This unified data model highlights the opportunity to deploy additional use cases with less risks and less integration effort throughout a city’s digitisation path, but also to retake possession of existing solutions and potentially shake the yoke of their current suppliers to make them more performant, more flexible to open their proprietary solutions or more cost-efficient. The purpose of the initiative driven by the uCiFi Alliance is clearly to fill this gap and to offer a relevant complementor to already existing open building blocks.
A second and complementary answer is to give the choice of an alternative connectivity solution that really fits the purpose. Most smart city use cases do not require expensive infrastructure, low latency, high bandwidth and throughput, or demanding QoS. Instead, they require energy-efficient design, easy, flexible and cost-effective deployment, widespread coverage, deep indoor penetration and high scalability to absorb an increasing number of connected sensors of all kind - the massive IoT.
These new types of networks are an exciting alternative to existing proposals by offering cities the tremendous opportunity to deploy, operate and potentially monetise a carrier-grade IoT connectivity on their own. Low Power Wide Area Networks (aka LPWAN) are thus able to offer the appropriate performance, capacity and scalability and they are increasingly perceived as key assets that cities can directly own or control, financially and/or operationally.
Key drivers for such choice potentially include the desire for increased autonomy/independence in the way connectivity solutions are implemented, whether coverage, operations, access or security), an improved trade-off between financial investment conditions and business models throughout the smart city solution’s lifetime, and a more reactive indoor and outdoor coverage optimisation for demanding use cases.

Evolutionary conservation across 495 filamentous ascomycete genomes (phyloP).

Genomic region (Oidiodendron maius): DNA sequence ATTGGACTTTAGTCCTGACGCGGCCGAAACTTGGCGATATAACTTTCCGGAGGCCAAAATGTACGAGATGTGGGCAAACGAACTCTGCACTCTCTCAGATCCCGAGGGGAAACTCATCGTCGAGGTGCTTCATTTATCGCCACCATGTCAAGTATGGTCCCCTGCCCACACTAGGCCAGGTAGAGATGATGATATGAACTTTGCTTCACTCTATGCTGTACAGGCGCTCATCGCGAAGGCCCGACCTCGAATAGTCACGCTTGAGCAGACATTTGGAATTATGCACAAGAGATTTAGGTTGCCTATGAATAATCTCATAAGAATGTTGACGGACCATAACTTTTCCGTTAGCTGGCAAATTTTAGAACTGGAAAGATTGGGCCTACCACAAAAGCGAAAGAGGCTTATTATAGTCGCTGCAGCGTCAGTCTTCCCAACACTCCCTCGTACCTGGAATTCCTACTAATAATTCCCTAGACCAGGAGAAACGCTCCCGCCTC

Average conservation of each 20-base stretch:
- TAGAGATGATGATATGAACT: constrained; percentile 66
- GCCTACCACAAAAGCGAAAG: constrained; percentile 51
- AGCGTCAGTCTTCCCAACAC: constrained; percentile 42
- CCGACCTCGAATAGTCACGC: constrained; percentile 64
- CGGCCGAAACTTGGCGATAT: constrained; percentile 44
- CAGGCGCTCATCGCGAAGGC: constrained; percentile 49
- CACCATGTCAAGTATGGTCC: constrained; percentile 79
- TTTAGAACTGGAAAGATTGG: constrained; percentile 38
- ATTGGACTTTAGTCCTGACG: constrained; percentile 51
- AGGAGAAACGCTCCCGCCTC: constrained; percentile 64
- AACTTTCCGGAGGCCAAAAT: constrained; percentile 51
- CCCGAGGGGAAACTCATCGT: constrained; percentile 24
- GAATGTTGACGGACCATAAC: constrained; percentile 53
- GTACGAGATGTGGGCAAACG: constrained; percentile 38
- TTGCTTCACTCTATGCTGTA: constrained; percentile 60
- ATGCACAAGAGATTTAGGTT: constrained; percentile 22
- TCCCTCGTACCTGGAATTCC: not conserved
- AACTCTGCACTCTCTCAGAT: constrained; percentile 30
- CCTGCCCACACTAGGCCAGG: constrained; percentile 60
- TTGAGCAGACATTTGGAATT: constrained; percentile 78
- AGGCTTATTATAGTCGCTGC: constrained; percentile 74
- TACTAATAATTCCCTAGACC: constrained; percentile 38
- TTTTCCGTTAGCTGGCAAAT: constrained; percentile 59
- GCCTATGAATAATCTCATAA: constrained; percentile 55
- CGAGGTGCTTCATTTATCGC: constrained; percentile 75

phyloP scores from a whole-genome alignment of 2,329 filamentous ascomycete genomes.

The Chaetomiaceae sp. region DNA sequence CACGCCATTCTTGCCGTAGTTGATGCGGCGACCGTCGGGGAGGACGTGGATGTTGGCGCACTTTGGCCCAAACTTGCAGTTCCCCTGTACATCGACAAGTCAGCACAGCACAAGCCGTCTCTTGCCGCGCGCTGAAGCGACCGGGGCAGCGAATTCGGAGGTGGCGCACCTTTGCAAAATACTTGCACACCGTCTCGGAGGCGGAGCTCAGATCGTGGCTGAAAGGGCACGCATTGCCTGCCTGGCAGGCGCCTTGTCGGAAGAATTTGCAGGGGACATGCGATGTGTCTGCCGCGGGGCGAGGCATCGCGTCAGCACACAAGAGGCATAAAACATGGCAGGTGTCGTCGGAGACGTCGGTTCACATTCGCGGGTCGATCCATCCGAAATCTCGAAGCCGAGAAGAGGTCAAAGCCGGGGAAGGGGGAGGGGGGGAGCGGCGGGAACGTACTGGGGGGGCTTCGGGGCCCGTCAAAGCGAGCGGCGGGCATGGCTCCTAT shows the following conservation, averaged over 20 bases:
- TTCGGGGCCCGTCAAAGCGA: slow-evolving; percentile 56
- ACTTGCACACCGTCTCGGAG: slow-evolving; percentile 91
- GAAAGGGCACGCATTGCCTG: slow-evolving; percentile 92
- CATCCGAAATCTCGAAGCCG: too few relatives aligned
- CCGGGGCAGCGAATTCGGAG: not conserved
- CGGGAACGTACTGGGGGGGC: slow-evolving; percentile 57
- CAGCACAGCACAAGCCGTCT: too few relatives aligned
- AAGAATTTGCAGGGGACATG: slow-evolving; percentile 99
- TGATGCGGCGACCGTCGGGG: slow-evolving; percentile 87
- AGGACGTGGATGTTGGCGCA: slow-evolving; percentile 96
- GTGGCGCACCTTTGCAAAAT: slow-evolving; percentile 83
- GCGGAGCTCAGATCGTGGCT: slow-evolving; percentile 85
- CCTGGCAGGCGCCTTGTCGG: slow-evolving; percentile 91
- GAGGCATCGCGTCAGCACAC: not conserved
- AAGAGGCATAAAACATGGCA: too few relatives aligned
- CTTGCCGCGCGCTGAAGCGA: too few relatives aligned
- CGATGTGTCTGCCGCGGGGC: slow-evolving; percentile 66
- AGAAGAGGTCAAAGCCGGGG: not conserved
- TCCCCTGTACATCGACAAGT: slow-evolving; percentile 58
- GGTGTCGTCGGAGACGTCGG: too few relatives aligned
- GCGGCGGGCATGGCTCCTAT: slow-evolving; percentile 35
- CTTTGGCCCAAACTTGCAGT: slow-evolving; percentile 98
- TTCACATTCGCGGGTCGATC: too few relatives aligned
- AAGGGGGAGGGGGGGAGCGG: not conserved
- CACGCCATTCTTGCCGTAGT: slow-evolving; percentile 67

This may also help to federate citizens around open data initiatives and to position privacy-compliant by design city projects. LPWAN is an alternative to consider as it answers both technical requirements and financial advantages while bringing the openness and richness of a thriving ecosystem made of sensors makers, connectivity vendors, applications providers and solutions integrators. This expertise in the entire IoT value chain grants the availability of many validated use cases that can be easily replicated and scaled.
From rural towns to bustling large metropolises, city officials and decision-makers around the world are facing the increasing challenges of climate change, population growth, access to basic sanitation, energy supply and management, infrastructure development and mobility. Officials should consider more flexible and scalable tailored network capabilities and capacities, or the ability to rely on a partner that can quickly and easily adapt to evolving collaboration models between several parties. This would accommodate the needs of public services and authorities, service providers and users, while addressing both their technical needs and financial challenges.
If leveraging IoT solutions can definitely help authorities to monitor critical indicators for faster and better decision-making, the use of open and interoperable data model and connectivity network will accelerate their deployment, streamline their operations and cut their overall costs.